First, the safer choices. Stephen Piscotty has exceptional contact abilities to go along with gap power. He’ll get on base at a very good rate, but his ultimate fantasy value may be limited by his lack of home run power and speed. Brandon Nimmo has good power and speed to go along with an advanced approach at the plate. His strikeouts have always been high but he cut them by nearly a third in 2014. He has 20 HR potential with the ability to chip in 10+ stolen bases. Nimmo should open the season in AA with a shot at a late call-up to the majors next year.

Two players with awesome tools follow, in Michael Taylor and Nick Williams. Taylor has plus power and plus speed to go with outstanding centerfield defense. The problem is his strikeout rate, as evidenced by his brief debut last season (17K in 39AB). Taylor will be 24 next year, and while he screams 20/20 talent, his ability to make contact is a serious concern. Williams excelled in High A as a 20-year-old last season, with his plus power, solid speed and strong hitting ability. The problem is that he is overly aggressive at the plate, to the tune of a 5% BB rate and a 29% K rate. If he is ever going to live up to his hype, he’ll need to make improvements as he progresses.

Finally three youngsters who could make big leaps in 2015. Derek Hill was a first round pick in 2014 and has already climbed to the #1 spot in his team’s prospect rankings. Okay, it’s the Tigers, but it still counts. Hill has plus-plus speed to go with some future power. With a solid approach and ability to make hard contact consistently, Hill is someone to watch even if he’s a few years away. Eloy Jimenez was the top international signing of 2013. He has huge power potential to go along with a good approach for someone so young. Jimenez just turned 18 years old, and could be a big riser in prospect lists this year. Gabriel Guerrero is a risky prospect based on his overly aggressive approach at the plate. He does have plus power and the bat speed to suggest he could also be a high reward player.

Honorable Mentions to Domingo Santana (Astros), Roman Quinn (Phillies), Lewis Brinson (Rangers), Braxton Davidson (Braves), Bradley Zimmer (Indians), Billy McKinney (Cubs), Michael Conforto (Mets), Brett Phillips (Astros)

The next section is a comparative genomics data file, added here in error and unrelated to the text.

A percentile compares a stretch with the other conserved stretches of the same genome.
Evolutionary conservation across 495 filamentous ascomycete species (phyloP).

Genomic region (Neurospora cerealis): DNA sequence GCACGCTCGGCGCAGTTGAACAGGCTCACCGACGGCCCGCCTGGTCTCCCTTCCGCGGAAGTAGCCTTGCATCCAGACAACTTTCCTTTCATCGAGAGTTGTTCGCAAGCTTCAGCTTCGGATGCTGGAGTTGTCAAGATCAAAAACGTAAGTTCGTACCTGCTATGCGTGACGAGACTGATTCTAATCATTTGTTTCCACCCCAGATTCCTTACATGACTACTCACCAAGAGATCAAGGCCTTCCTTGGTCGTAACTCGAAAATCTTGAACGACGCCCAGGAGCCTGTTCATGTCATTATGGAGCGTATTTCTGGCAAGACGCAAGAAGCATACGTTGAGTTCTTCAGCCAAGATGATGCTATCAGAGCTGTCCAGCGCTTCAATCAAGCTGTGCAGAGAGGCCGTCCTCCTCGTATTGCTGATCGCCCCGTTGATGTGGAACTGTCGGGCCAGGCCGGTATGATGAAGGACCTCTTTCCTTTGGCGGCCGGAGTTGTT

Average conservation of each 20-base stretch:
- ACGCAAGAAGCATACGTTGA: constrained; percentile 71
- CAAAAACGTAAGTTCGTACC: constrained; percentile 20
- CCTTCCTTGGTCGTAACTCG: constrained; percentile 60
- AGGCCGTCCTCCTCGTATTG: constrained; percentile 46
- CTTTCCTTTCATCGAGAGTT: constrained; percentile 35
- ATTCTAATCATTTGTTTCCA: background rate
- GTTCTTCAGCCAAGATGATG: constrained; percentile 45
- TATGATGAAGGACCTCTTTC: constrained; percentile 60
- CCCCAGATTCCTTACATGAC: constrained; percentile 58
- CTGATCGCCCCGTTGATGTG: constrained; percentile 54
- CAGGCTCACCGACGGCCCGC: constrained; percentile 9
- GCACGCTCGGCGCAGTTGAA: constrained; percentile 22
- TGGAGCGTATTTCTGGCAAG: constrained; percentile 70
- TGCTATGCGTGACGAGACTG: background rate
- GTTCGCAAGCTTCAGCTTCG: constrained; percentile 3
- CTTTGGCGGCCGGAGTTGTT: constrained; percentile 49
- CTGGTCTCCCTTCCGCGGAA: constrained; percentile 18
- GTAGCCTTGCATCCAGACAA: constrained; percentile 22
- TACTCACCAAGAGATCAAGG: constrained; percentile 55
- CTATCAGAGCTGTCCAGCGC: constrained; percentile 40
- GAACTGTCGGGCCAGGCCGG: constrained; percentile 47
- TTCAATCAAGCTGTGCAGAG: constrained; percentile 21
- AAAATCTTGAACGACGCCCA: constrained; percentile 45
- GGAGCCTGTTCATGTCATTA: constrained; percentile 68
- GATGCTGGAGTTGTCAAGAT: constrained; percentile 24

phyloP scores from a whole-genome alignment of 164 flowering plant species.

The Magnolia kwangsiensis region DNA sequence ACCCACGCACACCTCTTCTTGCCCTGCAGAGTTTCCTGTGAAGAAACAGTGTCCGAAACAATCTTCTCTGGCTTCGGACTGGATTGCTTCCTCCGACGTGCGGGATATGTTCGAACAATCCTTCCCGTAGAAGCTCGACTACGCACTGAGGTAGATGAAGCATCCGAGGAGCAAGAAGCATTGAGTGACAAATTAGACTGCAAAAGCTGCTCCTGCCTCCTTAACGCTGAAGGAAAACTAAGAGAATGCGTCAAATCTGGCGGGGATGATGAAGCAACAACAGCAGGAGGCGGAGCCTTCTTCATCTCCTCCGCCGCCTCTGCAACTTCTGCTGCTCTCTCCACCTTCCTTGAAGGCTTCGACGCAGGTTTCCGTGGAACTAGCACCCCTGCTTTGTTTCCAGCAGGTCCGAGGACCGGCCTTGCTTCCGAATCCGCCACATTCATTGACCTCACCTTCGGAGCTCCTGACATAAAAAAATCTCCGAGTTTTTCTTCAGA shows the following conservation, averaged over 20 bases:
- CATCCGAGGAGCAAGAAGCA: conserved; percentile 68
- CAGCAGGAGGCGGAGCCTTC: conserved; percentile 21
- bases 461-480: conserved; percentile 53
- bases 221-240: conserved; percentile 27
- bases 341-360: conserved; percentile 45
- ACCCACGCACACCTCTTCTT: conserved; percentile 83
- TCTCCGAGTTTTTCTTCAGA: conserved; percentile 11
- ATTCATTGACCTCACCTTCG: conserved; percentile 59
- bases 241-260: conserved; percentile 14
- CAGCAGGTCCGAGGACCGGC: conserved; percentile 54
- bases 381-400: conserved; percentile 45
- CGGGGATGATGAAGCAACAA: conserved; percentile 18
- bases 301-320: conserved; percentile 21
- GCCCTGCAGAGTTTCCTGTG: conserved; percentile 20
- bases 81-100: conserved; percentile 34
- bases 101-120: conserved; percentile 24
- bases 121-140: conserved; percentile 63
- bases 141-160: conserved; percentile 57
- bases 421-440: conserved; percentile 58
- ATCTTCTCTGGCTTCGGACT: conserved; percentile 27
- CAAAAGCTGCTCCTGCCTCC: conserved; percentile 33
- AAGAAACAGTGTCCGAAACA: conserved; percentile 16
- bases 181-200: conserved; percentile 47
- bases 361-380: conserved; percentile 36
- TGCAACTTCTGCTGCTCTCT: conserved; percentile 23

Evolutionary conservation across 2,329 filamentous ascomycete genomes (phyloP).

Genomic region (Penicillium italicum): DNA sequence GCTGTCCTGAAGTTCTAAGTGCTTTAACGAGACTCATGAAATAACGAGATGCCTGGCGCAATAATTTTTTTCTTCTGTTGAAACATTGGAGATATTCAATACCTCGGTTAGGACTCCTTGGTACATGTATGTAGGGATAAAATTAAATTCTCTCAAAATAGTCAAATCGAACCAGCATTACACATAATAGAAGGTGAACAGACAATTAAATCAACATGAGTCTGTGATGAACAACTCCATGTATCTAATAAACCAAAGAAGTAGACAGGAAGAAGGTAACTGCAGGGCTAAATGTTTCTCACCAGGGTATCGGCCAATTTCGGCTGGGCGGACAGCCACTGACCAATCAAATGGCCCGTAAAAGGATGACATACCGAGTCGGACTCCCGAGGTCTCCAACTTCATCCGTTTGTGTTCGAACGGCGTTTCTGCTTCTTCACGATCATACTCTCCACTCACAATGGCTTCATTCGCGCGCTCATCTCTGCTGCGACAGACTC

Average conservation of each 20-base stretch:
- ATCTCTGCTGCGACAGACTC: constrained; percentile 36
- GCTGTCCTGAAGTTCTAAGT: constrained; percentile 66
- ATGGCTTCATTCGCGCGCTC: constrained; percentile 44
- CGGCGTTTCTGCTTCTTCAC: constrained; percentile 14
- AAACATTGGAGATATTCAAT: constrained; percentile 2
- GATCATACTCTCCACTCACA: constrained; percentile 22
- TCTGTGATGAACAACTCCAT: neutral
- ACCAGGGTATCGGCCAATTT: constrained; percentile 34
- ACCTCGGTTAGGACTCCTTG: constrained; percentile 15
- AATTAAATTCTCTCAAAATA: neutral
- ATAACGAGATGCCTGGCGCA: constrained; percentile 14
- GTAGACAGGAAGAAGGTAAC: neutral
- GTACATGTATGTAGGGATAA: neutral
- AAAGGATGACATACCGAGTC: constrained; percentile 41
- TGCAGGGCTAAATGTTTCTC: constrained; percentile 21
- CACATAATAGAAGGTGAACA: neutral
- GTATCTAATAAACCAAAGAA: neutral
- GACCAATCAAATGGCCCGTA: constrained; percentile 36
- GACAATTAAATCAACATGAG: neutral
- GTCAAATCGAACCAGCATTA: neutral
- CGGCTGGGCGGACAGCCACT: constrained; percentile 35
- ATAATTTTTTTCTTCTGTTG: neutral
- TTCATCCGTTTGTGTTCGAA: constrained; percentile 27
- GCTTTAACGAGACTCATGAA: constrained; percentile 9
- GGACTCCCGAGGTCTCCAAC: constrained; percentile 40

2015 Prospect Rankings
Catcher First Base Second BaseThird Base ShortstopOutfieldStarting Pitcher – Top 100

Fantasy Rundown BannerStill need more rankings, head on over to Fantasy Rundown where Goose has compiled Prospect Rankings from all the top sites on the web along with rankings for the 2015 season and the best baseball links available.

Paul Hartman

Written by 

Fantasy Baseball player since 1987. Creator of Fantasy Assembly, yet just fortunate enough to be a part of it.

8 thoughts on “Top 25 Outfield Prospects”

  1. Nabbed Pompey, Buxton and Castillo last year in my deep keeper league. But with an eye at competing next year had to move Buxton and Pompey. Hard to do, but prospects are not sure things, and Buxton hasnt really seen even AA yet with all his injuries. On the flip side, it netted me King Felix and Matt Kemp…so I got over it quickly.

      1. hope you are right and he end’s up catcher for at least a few years. It seems many think C experiment will fail, but I am guessing you think it’s worth a shot since you have him as #1 catcher and not ranked in OF

        1. Cubs want to keep him at C as long as possible. Word is he got some intense work in in the fall with good results.

  2. I was hoping to find Steven Moya’s name here… (just drafted him in Paul’s Ball Park Place League). Whiff rate too much?

    1. I probably should have included him in the honorable mentions.
      Nobody wants him to succeed more than I do! The approach is just awful.. but the power is real. I just think he’s more likely to bust than hit based on the bb/k rate and his age.
      He’s worth a grab…I hope he does well for you (and my Tigers)